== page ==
My guess is that the way the trajectory is going right now that Elizabeth Warren is going to take the left. But you have Kamala Harris who is still hanging in there. If Biden continues to stumble, she could be the one who pulls even with him.
But there’s no natural heir. In fact, the Cory Booker candidacy made life a hell of a lot easier for every New Jersey politico, from Phil Murphy on down. Because they just could just say, “hey, we gotta get with our favorite son. Sorry.’ It made it much easier for them to wait until the field is narrower to have to make the ultimate choice. So they all lucked out.
Q. Endorsements aside, if Booker is not in the field, who would be the strongest candidate in New Jersey? Assuming New Jersey still has a role to play in picking the nominee.
A. If there is still a nomination contest by the time we get to New Jersey, it will be down to two people, most certainly. And so whoever the establishment candidate is will have the edge. … The establishment, particularly in Democratic politics just carries so much weight here.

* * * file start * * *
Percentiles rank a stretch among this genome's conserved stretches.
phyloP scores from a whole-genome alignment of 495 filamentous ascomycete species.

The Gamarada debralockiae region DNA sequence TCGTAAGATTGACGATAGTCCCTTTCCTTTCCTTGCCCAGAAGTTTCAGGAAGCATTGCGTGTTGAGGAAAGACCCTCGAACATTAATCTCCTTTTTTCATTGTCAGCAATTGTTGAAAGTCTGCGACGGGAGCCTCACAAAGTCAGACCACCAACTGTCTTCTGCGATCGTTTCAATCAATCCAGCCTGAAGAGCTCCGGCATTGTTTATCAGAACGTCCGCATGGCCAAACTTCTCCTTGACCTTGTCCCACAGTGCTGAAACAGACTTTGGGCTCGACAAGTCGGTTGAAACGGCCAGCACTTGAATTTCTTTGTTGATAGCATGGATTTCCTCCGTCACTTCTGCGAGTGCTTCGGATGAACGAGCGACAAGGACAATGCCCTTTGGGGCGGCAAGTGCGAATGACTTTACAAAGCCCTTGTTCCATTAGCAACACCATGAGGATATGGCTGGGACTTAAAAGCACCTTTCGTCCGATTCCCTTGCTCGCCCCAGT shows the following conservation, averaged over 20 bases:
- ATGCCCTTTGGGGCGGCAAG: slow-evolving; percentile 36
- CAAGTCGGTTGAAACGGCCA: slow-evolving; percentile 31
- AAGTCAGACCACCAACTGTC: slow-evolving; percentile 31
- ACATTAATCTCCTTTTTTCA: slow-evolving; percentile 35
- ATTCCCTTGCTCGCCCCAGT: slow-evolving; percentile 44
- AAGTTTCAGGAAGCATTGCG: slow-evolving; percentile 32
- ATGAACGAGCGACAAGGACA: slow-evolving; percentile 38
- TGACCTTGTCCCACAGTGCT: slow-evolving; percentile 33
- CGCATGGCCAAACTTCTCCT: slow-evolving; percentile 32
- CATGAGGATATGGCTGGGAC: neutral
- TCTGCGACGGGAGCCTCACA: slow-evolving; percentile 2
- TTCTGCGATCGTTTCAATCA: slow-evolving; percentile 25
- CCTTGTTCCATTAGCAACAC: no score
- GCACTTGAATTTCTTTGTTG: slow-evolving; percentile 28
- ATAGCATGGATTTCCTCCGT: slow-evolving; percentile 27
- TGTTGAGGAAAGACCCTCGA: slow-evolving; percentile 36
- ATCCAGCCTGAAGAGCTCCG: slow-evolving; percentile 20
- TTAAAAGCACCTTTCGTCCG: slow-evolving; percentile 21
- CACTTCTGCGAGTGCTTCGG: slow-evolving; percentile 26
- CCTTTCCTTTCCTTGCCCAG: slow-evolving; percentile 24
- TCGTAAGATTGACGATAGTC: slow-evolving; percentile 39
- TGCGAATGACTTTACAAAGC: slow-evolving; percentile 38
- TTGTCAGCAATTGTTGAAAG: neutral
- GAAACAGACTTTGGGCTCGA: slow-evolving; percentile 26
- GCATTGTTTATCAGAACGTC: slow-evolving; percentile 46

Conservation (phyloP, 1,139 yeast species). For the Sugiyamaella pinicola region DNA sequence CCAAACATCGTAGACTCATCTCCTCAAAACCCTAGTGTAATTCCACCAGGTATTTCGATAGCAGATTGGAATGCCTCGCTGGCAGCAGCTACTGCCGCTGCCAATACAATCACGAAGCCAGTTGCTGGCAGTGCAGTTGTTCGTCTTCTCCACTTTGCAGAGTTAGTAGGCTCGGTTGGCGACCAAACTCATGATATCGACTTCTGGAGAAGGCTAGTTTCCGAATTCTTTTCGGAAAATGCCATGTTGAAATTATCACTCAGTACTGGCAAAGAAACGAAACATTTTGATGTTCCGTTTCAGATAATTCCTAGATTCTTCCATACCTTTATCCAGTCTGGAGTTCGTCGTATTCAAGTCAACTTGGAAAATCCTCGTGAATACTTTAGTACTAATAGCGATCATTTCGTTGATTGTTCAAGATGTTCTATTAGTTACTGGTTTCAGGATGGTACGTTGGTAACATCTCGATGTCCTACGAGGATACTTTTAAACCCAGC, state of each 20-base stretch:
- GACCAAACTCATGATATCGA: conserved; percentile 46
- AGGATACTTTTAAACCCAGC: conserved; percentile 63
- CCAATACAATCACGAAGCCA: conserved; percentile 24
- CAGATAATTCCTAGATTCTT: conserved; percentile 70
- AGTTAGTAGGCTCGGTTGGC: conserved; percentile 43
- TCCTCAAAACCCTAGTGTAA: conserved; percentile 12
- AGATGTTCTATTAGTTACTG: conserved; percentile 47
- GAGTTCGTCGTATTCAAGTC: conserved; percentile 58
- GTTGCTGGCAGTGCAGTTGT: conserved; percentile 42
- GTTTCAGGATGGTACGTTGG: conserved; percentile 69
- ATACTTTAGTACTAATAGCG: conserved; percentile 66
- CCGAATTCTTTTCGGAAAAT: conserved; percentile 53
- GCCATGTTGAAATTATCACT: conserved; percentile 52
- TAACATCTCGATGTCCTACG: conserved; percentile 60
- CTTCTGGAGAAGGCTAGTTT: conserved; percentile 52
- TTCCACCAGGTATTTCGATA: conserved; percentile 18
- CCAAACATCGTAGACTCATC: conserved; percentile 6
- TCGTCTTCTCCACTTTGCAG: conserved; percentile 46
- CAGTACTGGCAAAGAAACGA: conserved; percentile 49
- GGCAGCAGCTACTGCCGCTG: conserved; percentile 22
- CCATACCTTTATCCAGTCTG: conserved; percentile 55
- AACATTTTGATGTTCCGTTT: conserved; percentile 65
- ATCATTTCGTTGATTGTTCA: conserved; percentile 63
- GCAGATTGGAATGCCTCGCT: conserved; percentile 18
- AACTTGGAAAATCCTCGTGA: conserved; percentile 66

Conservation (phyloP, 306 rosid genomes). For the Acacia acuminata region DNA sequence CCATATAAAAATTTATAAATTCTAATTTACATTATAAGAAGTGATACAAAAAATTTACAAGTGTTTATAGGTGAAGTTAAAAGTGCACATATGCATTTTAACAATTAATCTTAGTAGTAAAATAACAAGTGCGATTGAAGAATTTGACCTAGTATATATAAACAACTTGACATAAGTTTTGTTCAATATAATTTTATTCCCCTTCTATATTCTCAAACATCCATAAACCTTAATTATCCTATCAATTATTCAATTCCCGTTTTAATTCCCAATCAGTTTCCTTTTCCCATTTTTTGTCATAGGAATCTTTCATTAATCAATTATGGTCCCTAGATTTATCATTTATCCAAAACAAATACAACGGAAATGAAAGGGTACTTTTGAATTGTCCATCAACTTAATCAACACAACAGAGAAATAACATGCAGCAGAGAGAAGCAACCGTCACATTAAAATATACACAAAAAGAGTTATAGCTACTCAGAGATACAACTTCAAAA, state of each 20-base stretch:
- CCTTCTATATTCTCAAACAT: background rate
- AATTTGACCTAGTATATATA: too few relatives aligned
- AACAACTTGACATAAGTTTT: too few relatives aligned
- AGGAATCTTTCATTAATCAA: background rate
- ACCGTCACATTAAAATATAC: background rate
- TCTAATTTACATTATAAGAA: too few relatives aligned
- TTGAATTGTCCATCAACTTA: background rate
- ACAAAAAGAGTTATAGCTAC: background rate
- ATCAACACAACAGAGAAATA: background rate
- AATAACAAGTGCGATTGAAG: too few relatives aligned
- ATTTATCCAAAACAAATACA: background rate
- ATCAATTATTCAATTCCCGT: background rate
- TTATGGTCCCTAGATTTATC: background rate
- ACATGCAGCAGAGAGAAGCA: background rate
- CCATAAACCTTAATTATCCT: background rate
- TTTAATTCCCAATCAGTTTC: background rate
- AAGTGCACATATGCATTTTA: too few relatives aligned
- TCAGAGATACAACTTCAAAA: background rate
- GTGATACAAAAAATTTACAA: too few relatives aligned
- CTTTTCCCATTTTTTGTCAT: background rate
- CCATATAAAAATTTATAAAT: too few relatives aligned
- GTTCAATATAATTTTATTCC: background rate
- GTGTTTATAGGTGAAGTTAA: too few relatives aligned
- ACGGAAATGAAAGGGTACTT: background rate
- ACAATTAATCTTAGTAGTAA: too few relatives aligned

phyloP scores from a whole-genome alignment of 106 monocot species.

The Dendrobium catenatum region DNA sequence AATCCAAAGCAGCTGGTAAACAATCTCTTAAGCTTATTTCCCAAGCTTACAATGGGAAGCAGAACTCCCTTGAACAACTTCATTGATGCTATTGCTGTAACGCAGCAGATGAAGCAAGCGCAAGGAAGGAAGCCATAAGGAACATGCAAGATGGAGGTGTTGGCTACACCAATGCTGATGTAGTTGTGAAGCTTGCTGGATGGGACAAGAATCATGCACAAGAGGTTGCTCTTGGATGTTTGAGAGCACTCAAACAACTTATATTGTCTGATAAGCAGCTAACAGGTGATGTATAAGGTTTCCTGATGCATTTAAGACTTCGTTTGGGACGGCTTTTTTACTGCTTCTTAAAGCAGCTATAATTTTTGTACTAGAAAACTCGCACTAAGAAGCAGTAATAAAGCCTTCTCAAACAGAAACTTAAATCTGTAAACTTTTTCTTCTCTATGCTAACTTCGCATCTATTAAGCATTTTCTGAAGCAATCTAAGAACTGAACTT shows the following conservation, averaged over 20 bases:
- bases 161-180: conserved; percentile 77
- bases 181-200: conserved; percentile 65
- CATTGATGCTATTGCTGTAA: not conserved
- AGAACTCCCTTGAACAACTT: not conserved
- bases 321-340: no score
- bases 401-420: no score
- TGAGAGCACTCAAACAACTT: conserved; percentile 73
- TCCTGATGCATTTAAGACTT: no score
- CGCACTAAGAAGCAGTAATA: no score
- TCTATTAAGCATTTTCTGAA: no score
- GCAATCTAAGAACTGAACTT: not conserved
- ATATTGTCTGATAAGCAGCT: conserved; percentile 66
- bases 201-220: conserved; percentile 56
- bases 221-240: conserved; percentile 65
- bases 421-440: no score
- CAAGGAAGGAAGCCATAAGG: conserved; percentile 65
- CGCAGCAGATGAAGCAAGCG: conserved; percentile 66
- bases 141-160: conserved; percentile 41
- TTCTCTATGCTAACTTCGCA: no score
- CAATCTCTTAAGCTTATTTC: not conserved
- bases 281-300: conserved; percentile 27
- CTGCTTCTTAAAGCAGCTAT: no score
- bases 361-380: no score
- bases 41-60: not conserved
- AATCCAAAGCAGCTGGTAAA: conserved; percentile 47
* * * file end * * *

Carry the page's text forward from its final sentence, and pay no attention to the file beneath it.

So if it’s Joe Biden and Elizabeth Warren, for example, Biden has the edge. That doesn’t mean Warren’s not going to get 40, maybe 45 percent of the vote. But Biden will still have the edge.
Q. Given what’s going on in Newark with lead in the water, does that hurt Booker’s legacy? Or is that just a local story?
A. No, that had just started popping up out there. But you know what’s fascinating though as I saw that story popping up when I was out in Iowa, is that water quality is a big issue out there. For different reasons – not lead in pipes, but runoff from farms. But very similar things to what we’re hearing here – drinking water, can’t swim in the lakes. It’s kind of a universal issue.
But I don’t know how it’s going to play, because it’s just started out, and whether we’re going to see the same kind of reaction as we did with Flint.
Q. Getting back to Iowa, one of the images that came through here was Booker trying to figure out how to eat. He’s not going to eat a corn dog or a pork chop on a stick, but he did find the fried peanut butter and jelly on a stick.
A. Yeah, I forgot that was there. I know that when they came in … they knew where the veg stand was, with those fried veggies. … All the candidates do something, whether it’s the pork chop or the cheese curds or whatever, their advance staff knows where they’re going.